“They could harvest a percent or so if they started now very intensively building their structures and promoting the party,” Mesežnikov told The Slovak Spectator. But he added that since Belousovová is not a new face in Slovak politics and is well-known for her style of politics and her opinions, he doubts if there is a real chance for the party to be a key player in the Slovak party system.

Mesežnikov also suggested that many of the people now around Belousovová represent no real alternative to the SNS since these individuals supported SNS chairman Ján Slota on all issues in the past.

“It’s all the same all the time, radical nationalism and the Hungarian card, so there is no room for any alternative, although [Belousovová and Pučík] now present themselves as those who desire more decent nationalist politics,” Mesežnikov said. “But they had an opportunity to do that in the party they were a part of and nothing like that ever occurred.”

Mesežnikov added that the main reason for the conflict between Belousovová and Slota is not differing opinions, because they were usually of one mind on key issues, but rather an ongoing power struggle within the party and the subsequent accusations made by each of them that led Belousovová to break away.

Belousovová, the first vice-chair of the SNS until last year, was expelled from the party on February 2 this year, with all 14 members of the SNS presidium backing what they called a disciplinary action against her “for damaging the name and the interests of the SNS”.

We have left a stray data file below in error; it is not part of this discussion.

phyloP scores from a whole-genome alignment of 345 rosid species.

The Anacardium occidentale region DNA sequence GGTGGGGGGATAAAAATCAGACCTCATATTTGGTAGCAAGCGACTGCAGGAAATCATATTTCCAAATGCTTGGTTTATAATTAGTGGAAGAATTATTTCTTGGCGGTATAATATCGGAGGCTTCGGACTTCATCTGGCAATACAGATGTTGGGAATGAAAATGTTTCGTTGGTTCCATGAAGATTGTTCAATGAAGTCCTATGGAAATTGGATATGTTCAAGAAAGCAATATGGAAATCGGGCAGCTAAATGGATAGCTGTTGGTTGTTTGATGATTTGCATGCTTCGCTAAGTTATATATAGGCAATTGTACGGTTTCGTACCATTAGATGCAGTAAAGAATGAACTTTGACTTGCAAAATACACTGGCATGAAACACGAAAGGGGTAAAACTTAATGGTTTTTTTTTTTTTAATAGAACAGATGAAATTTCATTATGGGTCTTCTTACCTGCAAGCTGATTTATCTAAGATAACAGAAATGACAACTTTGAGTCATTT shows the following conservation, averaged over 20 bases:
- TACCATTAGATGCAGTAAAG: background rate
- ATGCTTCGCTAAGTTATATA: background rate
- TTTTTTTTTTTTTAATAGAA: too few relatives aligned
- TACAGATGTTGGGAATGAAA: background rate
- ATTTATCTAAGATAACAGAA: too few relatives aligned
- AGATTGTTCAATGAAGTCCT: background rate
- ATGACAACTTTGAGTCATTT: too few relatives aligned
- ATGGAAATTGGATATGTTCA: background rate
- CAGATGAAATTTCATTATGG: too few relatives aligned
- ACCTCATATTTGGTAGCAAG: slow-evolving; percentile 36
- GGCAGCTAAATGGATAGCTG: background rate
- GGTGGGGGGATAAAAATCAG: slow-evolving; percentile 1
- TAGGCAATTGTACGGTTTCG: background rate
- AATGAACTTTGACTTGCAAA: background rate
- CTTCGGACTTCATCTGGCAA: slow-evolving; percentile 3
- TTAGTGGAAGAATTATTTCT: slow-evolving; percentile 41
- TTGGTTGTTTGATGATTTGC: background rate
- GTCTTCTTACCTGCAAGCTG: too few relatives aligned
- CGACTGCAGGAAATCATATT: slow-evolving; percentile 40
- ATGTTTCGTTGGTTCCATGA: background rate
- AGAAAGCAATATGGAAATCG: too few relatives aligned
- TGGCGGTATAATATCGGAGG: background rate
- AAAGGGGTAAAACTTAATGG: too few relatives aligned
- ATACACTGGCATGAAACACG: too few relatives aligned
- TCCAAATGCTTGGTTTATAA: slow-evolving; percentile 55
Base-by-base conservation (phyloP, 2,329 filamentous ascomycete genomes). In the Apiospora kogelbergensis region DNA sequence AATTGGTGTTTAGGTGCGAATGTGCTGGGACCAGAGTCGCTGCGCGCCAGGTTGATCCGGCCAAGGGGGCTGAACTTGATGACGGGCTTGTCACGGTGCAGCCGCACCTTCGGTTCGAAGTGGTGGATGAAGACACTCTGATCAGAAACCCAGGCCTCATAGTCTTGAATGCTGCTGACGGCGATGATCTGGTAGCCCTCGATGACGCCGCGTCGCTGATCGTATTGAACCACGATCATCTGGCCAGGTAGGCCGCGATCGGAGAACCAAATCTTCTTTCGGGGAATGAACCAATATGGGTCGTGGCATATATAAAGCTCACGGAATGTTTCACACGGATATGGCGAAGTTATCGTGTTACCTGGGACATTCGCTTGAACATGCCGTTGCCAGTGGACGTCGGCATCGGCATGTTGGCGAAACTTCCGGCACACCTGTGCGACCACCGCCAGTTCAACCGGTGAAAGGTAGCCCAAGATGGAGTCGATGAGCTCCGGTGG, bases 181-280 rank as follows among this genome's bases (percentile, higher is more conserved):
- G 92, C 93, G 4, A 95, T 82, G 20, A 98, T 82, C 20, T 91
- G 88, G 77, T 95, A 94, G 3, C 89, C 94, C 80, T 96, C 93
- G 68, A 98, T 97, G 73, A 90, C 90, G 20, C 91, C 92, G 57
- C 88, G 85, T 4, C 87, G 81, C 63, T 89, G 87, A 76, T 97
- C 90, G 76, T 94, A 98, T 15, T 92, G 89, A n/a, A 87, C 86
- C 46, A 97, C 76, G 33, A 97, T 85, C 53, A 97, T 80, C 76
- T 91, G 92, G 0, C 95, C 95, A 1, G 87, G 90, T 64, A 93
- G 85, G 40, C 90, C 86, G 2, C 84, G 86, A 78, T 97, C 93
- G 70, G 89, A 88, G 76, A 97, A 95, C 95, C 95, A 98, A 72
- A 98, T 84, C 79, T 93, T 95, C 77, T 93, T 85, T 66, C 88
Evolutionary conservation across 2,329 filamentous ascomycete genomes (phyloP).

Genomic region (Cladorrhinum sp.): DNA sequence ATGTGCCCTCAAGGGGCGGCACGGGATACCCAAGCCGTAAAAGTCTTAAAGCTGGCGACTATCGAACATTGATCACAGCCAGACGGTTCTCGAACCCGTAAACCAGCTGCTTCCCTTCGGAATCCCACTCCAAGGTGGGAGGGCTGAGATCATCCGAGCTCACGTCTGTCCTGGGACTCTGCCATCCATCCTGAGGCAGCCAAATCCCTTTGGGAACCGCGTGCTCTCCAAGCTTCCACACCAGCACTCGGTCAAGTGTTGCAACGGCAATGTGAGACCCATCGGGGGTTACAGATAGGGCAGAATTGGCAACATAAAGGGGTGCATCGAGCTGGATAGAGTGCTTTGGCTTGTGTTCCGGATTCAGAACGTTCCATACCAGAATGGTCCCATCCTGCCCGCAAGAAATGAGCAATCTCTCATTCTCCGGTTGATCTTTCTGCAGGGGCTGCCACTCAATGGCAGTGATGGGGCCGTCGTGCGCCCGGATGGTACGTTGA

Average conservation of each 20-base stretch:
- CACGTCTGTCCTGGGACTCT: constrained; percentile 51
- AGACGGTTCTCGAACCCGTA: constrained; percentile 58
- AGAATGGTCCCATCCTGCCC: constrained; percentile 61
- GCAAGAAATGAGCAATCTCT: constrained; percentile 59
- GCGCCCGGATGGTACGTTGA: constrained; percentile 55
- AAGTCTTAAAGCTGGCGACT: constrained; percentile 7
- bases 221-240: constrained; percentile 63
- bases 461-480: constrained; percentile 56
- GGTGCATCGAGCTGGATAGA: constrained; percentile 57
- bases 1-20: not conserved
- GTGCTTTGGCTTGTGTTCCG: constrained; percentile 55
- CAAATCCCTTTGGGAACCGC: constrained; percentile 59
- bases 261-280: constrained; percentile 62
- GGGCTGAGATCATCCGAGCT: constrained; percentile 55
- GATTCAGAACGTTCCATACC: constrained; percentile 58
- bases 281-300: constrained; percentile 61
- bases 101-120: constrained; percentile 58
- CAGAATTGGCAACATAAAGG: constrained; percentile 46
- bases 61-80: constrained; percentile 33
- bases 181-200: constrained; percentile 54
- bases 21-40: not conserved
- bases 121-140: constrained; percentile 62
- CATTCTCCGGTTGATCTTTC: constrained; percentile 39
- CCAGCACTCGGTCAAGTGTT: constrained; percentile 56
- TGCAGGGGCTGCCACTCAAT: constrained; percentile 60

Belousovová ran for the post of SNS chair against Slota in September 2010, following the party’s poor showing in the 2010 general election in which it came close to losing its seats in parliament. In her campaign to become leader she criticised the scandals that dogged the SNS during its time in government between 2006 and 2010. The SNS congress did not elect her and instead stripped her of the vice-chair position. She was then stripped of all other posts she held and was not included on the party’s list of candidates for the municipal elections in November 2010.

Belousovová and Slota have had a troubled relationship for many years. The SNS entered the 2002 general election divided between groups led by the two individuals and failed to reach parliament as a result. At that time it was Slota who broke away from the party, which had been led by Belousovová (née Malíková) from 2001 to 2003.

Slota visits Roma

While Belousovová started a petition drive to establish her new party, SNS head Slota paid a visit to a Roma community in Podskalka, near Humenné, an unusual step for him as he has been quoted several times in the past expressing anti-Roma statements.

“I am convinced that we’ve got a lot of sympathisers here among these Gypsies,” Slota stated in an interview with the Sme daily during his visit to the Roma community.

Sme wrote that Slota said he believed Roma culture enriches Slovak culture, adding that “by no means do I have xenophobic or racist views towards the Gypsy community” and that his party wants to help Roma be included in a society-wide discourse in Slovakia.

“He did it out of speculative reasons,” Mesežnikov commented about Slota’s visit. “This party has offered so many ‘solutions’ for Roma problems that it can only be perceived as a sort of folklore. It’s a typical example of a sort of mimicry. I believe this party is well known for the fact that its representatives often have made anti-Roma statements.”